In this book, McGuire writes about the role of sexual violence in the freedom movement in Mississippi. In the chapter called “Sex and Civil Rights”, McGuire writes that, the Ku Klux Klan used sexual violence as a strategy to undermine interracial marriages and the civil rights movement. McGuire writes that, Sexual violence to African American women prompted the federal government to investigate sexual violence crimes in the South. Sexual violence also brought media coverage to the south, and informed Americans on the consequences of sexual violence and racial discrimination. As a result, many white Americans expressed support African American women who were raped and victimized by white men. Furthermore, rape convictions helped support African American women, and to dismantle white supremacy in the court system. This allowed African American women to gain social power within the legal system in the South.
Culley, Margo. "Silver Rights: A True Story from the Front Lines of the Civil Rights Struggle", The Women's Review of Books no. Jan. 919960: 1+. Accessed Date 10 Apr. 2014. http://go.galegroup.com/ps/i.do?id=GALE%7CA17924833&v=2.1&u=rich30969&it=r&p=LitRC&sw=w&asid=2f47bfa39d7a7f0d6ec13d90f226e45d
In this article, Culley reviews the impact of integration laws in Mississippi. The writer claims that, the aim of the civil rights act of 1964 was to desegregate white public schools in Mississippi. However, Culley writes that, white teachers and administrators often practiced discrimination against black students. Also African American children were harassed by white children in the public schools. In response to integration, southern white men intimidated and brutalized African Americans for sending their children to white public schools. Integration was an important element of the freedom summer, because many African Americans took a risk by allowing their children to attend white public schools.
Crespino, Joseph, "Freedom Is a Constant Struggle: An Anthology of the Mississippi Civil Rights Movement", The Mississippi Quarterly no. 53.3 (2000): 484. Acessed 10 Apr. 2014. http://go.galegroup.com/ps/i.do?id=GALE%7CA76488257&v=2.1&u=rich30969&it=r&p=LitRC&sw=w&asid=8e2497ca0d2483dc8d2e2b75d4b8440c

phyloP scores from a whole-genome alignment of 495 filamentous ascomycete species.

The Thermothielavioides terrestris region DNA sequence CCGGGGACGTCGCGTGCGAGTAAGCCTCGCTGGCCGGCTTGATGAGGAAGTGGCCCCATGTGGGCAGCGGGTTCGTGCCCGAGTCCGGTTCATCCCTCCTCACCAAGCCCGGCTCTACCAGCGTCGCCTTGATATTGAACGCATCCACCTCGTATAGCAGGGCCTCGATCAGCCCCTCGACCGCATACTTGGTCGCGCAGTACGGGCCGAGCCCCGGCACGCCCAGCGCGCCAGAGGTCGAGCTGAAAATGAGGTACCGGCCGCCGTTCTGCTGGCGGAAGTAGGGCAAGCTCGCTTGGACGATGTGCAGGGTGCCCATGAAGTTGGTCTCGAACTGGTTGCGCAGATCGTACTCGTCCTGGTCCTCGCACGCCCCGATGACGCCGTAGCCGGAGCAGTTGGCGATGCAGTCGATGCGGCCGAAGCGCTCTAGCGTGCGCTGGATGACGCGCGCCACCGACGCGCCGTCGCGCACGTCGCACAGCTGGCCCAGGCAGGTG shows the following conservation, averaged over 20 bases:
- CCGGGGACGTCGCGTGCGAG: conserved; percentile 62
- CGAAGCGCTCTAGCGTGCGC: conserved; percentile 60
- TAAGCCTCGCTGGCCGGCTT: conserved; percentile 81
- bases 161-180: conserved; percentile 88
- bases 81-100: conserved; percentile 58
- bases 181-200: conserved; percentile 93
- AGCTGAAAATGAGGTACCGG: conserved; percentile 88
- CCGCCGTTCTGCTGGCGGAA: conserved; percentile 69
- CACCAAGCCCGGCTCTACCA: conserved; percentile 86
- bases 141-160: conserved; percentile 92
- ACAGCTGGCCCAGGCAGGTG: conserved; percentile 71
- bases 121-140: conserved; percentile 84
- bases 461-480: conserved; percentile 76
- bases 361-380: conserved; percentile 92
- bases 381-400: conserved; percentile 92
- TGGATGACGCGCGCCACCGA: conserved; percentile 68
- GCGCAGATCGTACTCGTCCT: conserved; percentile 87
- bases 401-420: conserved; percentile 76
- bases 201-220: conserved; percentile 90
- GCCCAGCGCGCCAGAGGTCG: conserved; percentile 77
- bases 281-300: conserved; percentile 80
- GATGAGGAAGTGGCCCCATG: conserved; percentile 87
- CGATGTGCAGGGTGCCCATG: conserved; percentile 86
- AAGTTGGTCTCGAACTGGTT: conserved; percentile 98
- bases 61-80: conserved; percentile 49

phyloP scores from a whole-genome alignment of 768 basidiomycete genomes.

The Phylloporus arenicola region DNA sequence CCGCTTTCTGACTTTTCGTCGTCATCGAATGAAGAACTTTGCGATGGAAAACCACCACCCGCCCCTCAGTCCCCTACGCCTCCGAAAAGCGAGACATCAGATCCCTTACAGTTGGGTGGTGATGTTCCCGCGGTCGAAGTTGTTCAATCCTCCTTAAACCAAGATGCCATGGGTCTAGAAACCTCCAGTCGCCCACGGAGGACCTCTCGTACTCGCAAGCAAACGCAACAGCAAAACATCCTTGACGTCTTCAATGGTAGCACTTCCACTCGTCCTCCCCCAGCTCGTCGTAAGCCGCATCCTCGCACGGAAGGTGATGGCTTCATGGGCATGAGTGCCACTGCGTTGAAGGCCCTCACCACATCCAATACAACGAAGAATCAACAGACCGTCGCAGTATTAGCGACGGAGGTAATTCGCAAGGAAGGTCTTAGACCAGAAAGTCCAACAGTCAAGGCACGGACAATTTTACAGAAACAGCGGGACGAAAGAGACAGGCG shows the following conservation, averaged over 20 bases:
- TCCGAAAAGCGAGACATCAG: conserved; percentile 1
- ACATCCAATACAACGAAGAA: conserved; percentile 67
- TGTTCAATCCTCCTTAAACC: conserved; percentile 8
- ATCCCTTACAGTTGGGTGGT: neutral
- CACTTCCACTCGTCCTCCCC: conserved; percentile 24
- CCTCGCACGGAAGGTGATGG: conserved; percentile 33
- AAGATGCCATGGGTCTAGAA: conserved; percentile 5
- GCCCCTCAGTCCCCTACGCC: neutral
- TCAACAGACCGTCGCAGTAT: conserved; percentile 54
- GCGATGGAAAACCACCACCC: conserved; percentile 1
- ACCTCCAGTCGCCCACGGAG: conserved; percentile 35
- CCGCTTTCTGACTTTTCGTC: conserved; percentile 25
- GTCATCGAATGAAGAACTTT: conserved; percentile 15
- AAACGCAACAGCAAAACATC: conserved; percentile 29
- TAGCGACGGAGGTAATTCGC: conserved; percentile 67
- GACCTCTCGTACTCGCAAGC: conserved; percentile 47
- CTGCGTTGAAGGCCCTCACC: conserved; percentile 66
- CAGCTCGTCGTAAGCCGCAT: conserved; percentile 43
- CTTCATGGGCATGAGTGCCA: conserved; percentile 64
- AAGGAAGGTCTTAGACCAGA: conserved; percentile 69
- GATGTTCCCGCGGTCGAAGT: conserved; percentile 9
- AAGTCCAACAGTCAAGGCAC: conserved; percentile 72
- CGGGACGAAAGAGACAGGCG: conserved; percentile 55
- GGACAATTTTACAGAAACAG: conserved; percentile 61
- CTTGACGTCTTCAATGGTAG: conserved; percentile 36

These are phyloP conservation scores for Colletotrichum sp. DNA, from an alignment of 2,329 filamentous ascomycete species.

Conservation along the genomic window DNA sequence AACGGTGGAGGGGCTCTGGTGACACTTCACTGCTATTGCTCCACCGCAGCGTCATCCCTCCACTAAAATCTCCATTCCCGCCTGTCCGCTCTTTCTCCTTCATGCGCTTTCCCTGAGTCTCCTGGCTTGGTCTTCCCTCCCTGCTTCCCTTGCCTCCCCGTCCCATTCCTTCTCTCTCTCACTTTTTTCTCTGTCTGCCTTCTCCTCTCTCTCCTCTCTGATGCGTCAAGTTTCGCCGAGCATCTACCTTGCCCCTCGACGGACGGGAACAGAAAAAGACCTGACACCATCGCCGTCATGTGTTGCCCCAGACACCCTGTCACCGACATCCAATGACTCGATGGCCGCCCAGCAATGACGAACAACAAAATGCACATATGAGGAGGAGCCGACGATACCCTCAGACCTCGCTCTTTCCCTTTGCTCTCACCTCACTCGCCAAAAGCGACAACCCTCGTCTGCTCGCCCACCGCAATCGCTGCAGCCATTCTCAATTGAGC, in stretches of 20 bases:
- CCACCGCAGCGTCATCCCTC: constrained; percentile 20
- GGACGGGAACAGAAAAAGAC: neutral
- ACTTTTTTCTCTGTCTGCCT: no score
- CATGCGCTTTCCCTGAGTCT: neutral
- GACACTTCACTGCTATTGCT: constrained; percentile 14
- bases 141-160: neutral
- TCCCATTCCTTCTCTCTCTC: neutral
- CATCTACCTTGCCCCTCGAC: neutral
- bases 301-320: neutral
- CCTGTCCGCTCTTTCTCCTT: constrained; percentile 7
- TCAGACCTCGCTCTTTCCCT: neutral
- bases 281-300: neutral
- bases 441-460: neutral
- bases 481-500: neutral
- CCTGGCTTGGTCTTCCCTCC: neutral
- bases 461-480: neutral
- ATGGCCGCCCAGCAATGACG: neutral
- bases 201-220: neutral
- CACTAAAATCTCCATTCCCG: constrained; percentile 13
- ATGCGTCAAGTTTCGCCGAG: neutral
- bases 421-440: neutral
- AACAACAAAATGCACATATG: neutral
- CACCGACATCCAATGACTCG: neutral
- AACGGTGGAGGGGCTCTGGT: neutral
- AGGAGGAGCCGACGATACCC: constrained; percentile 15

In this article, Crespino reviews the book “An anthology of the Mississippi Civil Rights Movement” by . Crespino states that, slave spirituals played an important role in the Freedom Summer. African Americans used songs as a form of protest and resistance to racial inequality in Mississippi. The author points out that, slave spirituals helped to unify African Americans and white liberal democrats who supported the civil rights movement. I think that, slave spirituals were important to the Freedom Summer, because music allowed African Americans to express their thoughts and beliefs about racism and civil rights. Slave spirituals were also important to the freedom summer, because they are rooted in slavery and African American’s history. Therefore, slave spirituals provided African Americans emotional support in order to stand up against white supremacy and racism.
Sturkey, William, "I want to become a part of history, Freedom Summer, Freedom schools, and the Freedom news", The Journal of African American History no. 95.3-4 (2010): 348+. Acessed 7 Apr. 2014. http://go.galegroup.com/ps/i.do?id=GALE%7CA76488257&v=2.1&u=rich30969&it=r&p=LitRC&sw=w&asid=8e2497ca0d2483dc8d2e2b75d4b8440c
In this article, the William Sturkey reviews the literature about the Freedom School in Mississippi, Alabama, in 1964. I think that, the information in this article is mostly accurate, because the author uses primary sources about the Freedom Schools. Sturkey writes that, The Freedom Schools were organized by members of the Council of Federated Organization, or COFO, the Student Nonviolent Coordinating Committee, or SNCC, and Black and White student teachers. The curriculum of the Freedom Schools was designed to engage African American students in nonviolence strategies, English and literary skills, and their political rights a citizens of Mississippi. Sturkey emphasizes the role of black students in the Freedom School. Black students in the Freedom Schools worked to achieve civil rights for African Americans, by publishing Freedom School Newspapers. Black student newspapers informed the African Americans about racial dialogue and nonviolent resistance to oppression. Black students in the Freedom School were important to the civil rights movement, because they helped educate the African American community in order to equal rights and socio-economic opportunities for African Americans.